On Friday, a very strange green car sped past me as I crossed the Umgeni River. I was fascinated and needed a better view.
Now isn’t that the ideal response to an ad? This road is notorious for speed traps, so I wasn’t going to chase after it, but for once, I hoped for a red robot so I could catch up take another look. Happily the robots obliged, and I whipped out my cell phone to take a photo.
So what did Easigrass do right?
The ad is different
Differentiation is rule 101 in marketing, and this makes the brand stand out from the competition.
This ad is certainly not just yet another ad in a home improvement magazine. It’s quirky, unique and doesn’t take itself (or the brand) too seriously. This might not work for every brand, but hey, we’re talking about fake lawns!
You’re in no doubt what’s being advertised. You can see the product (and if you were walking by, you could even touch it.)
It’s not often that you see a car completely covered in grass driving along the road! And for me, it wasn’t enough to be entertained by the car, I needed to share this with others.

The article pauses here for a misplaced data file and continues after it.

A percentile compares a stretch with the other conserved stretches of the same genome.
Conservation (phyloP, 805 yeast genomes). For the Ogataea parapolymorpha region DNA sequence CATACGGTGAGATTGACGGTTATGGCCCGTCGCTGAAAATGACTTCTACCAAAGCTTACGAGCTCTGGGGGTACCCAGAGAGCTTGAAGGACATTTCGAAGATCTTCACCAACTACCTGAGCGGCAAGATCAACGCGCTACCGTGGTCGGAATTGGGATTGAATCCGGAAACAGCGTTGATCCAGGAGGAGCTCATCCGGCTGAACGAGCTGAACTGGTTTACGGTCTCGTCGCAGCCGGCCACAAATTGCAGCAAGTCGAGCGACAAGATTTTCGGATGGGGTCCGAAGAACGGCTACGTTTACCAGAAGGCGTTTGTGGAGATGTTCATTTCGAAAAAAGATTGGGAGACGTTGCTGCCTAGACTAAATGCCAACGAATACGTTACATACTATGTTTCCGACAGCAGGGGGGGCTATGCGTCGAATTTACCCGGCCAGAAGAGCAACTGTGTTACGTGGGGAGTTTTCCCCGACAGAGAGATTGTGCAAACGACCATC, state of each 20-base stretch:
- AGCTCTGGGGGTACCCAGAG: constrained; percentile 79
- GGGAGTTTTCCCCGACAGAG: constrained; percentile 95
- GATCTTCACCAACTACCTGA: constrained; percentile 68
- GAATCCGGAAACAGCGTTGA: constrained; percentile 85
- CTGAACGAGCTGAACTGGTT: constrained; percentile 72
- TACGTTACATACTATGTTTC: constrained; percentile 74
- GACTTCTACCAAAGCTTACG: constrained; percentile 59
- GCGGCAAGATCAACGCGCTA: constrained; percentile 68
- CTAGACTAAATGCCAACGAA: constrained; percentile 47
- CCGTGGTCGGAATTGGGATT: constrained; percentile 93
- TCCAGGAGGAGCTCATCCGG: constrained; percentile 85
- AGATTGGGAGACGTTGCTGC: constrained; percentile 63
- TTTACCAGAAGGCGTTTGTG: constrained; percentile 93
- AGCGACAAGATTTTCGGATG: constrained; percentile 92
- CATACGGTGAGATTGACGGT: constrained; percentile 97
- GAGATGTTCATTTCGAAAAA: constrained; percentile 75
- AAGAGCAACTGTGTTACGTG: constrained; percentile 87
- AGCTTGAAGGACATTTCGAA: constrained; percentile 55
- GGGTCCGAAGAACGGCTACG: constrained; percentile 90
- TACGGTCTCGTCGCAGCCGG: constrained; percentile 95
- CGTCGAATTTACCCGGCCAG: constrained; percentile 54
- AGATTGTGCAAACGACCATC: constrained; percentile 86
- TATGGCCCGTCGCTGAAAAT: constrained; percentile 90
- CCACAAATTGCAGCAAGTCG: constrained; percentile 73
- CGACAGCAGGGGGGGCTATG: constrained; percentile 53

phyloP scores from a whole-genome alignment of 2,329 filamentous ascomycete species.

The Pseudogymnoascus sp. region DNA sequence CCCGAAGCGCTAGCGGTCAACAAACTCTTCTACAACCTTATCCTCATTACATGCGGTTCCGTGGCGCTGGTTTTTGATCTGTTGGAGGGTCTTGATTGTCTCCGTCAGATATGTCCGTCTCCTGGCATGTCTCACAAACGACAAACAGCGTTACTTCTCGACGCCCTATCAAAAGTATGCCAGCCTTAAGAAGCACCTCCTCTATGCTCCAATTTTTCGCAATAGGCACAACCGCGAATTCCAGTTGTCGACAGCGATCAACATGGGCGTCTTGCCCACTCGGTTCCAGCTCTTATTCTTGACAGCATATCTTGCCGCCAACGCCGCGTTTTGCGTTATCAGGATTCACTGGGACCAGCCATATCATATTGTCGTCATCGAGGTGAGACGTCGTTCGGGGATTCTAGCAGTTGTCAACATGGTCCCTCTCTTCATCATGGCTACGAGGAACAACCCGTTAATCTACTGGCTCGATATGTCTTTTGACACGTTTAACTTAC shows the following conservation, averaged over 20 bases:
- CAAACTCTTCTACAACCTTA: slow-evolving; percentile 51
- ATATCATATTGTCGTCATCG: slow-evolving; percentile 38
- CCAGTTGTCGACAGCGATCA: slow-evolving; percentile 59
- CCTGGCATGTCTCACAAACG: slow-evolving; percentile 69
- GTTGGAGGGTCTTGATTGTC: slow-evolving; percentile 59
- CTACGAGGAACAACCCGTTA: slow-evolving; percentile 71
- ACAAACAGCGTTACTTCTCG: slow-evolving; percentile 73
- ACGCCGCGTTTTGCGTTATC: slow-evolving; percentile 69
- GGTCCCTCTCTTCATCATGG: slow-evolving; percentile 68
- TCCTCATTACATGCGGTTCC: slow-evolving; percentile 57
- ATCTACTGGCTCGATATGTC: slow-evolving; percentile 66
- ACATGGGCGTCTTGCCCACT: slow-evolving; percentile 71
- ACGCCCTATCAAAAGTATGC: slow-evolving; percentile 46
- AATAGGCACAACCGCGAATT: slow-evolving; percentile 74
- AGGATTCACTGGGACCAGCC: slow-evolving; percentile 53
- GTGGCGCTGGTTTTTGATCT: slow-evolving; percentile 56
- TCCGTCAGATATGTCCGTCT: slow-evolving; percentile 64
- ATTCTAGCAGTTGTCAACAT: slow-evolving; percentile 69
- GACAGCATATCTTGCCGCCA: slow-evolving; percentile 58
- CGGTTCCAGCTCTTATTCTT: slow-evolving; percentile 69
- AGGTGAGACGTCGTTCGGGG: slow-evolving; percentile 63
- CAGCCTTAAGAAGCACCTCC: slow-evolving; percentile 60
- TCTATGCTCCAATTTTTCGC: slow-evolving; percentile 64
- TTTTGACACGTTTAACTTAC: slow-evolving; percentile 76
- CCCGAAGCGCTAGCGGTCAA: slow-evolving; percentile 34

Show, don’t tell
The product benefits are clearly demonstrated – if this “grass” can withstand being blown around at 60 km per hour or more, it’s sure to withstand rain, wind and general wear and tear.
Clear contact details
A simple, easy-to-remember web address on the side window. Though I don’t think the back window is as successful. I find the phone numbers and QR code just clutter the small space that’s available – and no-one driving behind it is going to take note of details while they’re negotiating traffic.
Hats off to Van Dyck Carpets. Personally, I’m not a fan of artificial lawns, but the ad was compelling enough to demand I take a second look.
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